A study on gay men's penis size and sexual health made headlines this week -- not because of its findings but, rather, its funding source.
The study, which linked penis size to sexual position preference as well as physical and psychological well-being, was published in the June 2010 issue of Archives of Sexual Behavior. But more than a year later, the Traditional Values Coalition, The Daily Caller and Fox News condemned the study as a frivolous use of taxpayer money.
"We've got nameless, faceless bureaucrats who thought this was a good use of taxpayer money," Andrea Lafferty, president of the Traditional Values Coalition, told the Daily Caller. "But, at the end of the day, it was the NIH directors who signed off on it. These nameless, faceless bureacrats [sic] seem to think the American taxpayers are a limitless ATM machine."
But there's one big problem. The NIH did not directly fund the study, nor did it approve the research. It did, however, provide a training grant for research into AIDS and HIV prevention for the study's lead author, Christian Grov.
"This study was funded by the Hunter College Center for HIV/AIDS Educational Studies and Training," a spokeswoman for the NIH told ABC News in an email. "Dr. Christian Grov was supported as a postdoctoral research fellow at the time the research was conducted by a National Institute on Drug Abuse (NIDA)-funded training grant, which focuses on preparing behavioral scientists, especially racial/ethnic minorities, to conduct research in the areas of drug abuse, HIV/AIDS, and crime. These funds can only be used to support expenses like stipends, tuition and fees. These funds cannot be used to support research projects."
The training grant supported Grov while he studied a range of sexual health issues among men who have sex with men -- a group that it is disproportionately impacted by HIV and AIDS.
Now an assistant professor of health and nutrition services at City University of New York's Brooklyn College, Grov defended his research, explaining that it has important implications for reducing HIV transmission.
"At the moment, the male latex condom is the best barrier to prevent transmitting HIV and [sexually transmitted infections]," he said. "The one-size-fits-all approach to condom distribution may not meet the needs of men who fall outside the range of the typical condom."
More than 50,000 people were infected with HIV in 2006, the most recent year that data are available, according to U.S. Centers for Disease Control and Prevention statistics. And more than half of the new infections occurred in gay and bisexual men.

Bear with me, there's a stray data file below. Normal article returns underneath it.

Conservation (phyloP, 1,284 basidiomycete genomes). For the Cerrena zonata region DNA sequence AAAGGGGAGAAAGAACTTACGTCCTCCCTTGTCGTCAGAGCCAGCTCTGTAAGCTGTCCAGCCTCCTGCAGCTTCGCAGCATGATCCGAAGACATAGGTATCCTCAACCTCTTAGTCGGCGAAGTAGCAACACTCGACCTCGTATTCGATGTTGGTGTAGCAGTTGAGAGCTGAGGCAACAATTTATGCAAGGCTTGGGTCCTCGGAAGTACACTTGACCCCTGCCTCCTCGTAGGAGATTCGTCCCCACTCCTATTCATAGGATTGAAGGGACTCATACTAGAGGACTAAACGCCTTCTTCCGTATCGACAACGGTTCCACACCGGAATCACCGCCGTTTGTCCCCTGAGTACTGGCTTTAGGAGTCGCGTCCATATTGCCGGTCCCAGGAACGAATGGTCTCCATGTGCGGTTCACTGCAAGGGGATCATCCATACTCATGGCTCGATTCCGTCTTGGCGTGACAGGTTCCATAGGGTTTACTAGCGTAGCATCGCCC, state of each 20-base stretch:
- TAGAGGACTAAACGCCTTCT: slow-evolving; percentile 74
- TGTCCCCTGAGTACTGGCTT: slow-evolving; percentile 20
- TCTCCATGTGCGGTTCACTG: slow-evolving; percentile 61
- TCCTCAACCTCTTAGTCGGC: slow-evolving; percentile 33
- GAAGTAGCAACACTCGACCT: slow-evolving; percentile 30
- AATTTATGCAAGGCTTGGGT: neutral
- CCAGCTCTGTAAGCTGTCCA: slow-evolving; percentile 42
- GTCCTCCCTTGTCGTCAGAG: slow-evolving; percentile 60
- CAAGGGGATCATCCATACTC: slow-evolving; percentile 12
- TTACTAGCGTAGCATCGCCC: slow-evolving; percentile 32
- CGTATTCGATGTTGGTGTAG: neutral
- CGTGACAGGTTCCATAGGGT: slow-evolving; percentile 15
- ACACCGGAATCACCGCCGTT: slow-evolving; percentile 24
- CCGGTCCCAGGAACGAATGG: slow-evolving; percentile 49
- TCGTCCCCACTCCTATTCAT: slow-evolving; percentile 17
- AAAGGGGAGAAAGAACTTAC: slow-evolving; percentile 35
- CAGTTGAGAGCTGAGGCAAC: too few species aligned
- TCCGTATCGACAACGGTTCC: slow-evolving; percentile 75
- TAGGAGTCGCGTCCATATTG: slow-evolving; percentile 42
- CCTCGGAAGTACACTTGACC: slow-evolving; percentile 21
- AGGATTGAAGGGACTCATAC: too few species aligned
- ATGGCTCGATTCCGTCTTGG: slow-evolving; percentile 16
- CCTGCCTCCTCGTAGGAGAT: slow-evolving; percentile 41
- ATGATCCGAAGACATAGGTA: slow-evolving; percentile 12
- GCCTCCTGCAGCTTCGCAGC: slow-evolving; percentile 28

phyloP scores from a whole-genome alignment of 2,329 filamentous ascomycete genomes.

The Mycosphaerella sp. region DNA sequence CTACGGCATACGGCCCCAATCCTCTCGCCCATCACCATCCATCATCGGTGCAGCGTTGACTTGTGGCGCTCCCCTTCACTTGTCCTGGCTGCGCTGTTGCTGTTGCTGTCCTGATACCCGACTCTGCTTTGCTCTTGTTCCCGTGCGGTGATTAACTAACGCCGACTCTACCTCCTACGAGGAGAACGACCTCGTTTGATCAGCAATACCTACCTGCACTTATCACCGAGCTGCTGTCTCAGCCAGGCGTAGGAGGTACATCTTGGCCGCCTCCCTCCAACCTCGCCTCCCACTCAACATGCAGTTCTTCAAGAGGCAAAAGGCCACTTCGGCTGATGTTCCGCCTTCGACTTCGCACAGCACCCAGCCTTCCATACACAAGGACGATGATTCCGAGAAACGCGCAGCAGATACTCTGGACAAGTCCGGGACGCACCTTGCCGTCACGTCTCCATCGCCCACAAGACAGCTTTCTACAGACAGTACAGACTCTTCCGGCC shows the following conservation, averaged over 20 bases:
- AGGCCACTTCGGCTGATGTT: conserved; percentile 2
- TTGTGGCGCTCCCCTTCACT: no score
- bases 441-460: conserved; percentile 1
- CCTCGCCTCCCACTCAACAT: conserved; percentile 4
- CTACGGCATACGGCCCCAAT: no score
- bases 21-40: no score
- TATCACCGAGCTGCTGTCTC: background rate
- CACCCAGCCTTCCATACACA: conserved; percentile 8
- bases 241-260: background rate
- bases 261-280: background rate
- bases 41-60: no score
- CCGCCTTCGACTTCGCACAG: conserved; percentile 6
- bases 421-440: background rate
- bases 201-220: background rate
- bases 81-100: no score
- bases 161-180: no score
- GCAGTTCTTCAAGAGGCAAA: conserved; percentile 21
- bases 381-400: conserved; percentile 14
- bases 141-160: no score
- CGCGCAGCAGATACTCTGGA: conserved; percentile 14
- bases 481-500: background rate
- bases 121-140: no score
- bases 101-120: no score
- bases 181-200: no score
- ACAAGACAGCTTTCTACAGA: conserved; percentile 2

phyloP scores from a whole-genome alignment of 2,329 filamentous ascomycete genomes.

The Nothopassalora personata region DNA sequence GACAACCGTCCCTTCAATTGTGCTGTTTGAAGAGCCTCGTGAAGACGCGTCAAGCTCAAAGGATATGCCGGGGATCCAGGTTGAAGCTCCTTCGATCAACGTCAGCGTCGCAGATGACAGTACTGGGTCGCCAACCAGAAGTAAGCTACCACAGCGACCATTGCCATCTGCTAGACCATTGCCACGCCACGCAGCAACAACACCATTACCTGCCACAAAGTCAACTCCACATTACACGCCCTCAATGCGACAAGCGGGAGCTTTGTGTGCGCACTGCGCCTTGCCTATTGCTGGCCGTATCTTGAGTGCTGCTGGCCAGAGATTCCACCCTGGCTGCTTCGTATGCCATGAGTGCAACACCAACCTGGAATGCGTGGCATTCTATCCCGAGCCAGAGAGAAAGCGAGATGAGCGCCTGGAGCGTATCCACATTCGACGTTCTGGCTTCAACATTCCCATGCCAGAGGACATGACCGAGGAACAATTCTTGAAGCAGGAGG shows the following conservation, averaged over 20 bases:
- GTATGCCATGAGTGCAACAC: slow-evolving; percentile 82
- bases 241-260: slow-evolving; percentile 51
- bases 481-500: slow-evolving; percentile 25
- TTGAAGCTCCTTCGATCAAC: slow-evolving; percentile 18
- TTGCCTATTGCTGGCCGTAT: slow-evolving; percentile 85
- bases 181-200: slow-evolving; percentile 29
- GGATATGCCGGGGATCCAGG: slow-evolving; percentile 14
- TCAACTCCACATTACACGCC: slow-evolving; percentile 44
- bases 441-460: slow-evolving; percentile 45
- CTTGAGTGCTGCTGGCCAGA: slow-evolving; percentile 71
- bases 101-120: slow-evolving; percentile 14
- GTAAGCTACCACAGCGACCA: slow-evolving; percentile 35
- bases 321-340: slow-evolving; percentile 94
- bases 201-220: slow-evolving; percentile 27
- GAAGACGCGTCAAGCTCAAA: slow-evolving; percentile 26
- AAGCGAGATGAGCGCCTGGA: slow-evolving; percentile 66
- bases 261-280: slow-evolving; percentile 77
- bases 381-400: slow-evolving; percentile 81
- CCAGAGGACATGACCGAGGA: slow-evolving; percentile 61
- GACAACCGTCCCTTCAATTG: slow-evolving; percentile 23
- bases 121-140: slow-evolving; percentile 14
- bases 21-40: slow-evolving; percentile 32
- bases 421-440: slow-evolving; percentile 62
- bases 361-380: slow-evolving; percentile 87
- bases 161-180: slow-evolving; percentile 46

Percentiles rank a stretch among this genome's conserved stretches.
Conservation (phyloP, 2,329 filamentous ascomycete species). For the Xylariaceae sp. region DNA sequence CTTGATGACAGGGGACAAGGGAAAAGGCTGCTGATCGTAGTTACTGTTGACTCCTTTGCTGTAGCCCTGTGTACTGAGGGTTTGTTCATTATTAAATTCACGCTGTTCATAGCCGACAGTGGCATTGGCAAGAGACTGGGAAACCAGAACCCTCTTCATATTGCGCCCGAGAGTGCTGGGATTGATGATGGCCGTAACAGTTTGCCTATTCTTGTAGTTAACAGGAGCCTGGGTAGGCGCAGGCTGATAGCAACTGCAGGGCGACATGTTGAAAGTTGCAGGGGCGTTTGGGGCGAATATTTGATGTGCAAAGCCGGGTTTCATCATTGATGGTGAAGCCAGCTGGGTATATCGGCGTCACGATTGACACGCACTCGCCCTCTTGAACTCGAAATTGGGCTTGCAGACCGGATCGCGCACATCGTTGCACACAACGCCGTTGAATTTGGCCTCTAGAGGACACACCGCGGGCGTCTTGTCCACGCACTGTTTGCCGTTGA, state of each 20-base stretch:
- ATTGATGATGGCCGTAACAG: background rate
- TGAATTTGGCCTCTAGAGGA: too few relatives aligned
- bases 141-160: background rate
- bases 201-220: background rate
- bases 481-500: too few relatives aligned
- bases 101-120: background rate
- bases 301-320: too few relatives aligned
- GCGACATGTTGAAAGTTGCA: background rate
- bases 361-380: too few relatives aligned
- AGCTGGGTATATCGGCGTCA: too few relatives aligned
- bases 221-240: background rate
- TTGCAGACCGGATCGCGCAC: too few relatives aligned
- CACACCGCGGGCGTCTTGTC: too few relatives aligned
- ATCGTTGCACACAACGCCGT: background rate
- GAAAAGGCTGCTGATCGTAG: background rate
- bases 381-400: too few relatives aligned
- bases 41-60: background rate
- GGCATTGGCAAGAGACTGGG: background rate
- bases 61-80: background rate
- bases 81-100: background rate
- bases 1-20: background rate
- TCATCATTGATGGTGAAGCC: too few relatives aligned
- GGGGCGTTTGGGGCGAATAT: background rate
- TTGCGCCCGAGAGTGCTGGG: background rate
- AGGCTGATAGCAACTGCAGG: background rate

Emphasizing what they consider a waste of money that turned out not by be taxpayers', The Daily Caller said a key finding of the study was that men who felt they had larger penises were more likely to identify themselves as "tops," or anal insertive. But given that previous research suggests penis size can impact correct and consistent condom use and, subsequently, the risk of HIV transmission, the finding does have public health implications, Grov said.
Grov and colleagues also found that men who reported above-average penis sizes were more likely to have viral sexually transmitted infections like herpes and genital warts.
"We believe the higher rates of herpes and warts may be because these men were experiencing improper condom fit, condom breakage or irritation," said Grov.
Jeffrey Parsons, chairman of psychology at Hunter College and senior author of the study, said the attack on gay sexual health research came as no surprise.
"Clearly, conservative groups like the Traditional Values Coalition have a vested interest in creating scandal around scientific research related to gay men, and sexuality research, in general, comes under particular scrutiny and is often cited as a waste of taxpayer money."
Parsons stressed that while taxpayer dollars did not pay for the research, studies of sexual behavior have a significant public health impact.
"This type of research has considerable value, and it is unfortunate that most of what has been reported about this one study is either factually inaccurate or focused on some of the least critical findings in terms of public health impact," he said. "Instead of highlighting the ways in which these research findings can and should guide health education efforts for gay men, the focus has been shifted to whether the study cost nearly $900K or over $9 million of taxpayer money -- when, in reality, the research was not NIH-funded."